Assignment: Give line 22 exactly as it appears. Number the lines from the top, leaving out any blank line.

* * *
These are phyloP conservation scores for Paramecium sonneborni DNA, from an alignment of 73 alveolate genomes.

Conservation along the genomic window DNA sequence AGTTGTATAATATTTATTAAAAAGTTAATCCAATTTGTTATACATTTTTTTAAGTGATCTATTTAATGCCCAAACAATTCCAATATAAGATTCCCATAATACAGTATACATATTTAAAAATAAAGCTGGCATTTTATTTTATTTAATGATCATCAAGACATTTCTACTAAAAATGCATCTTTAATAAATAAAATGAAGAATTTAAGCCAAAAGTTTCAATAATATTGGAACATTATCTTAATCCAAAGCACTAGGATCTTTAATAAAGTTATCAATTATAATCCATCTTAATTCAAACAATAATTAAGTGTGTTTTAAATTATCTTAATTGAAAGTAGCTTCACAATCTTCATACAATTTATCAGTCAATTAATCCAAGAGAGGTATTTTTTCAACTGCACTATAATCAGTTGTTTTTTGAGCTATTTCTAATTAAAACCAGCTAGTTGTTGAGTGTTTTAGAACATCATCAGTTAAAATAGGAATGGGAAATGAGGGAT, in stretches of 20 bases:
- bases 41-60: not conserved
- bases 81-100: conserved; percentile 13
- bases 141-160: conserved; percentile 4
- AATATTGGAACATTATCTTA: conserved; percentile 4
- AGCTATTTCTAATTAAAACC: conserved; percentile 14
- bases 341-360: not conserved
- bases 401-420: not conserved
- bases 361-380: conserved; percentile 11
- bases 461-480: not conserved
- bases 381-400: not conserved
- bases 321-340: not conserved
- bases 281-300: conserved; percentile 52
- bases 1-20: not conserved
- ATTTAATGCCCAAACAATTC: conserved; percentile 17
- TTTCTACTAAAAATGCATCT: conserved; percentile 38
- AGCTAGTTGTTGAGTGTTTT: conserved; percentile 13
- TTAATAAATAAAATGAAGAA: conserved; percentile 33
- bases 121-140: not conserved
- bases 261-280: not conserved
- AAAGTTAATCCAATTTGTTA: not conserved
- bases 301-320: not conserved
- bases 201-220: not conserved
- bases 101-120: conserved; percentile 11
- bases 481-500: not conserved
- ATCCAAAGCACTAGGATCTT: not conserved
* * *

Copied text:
- AAAGTTAATCCAATTTGTTA: not conserved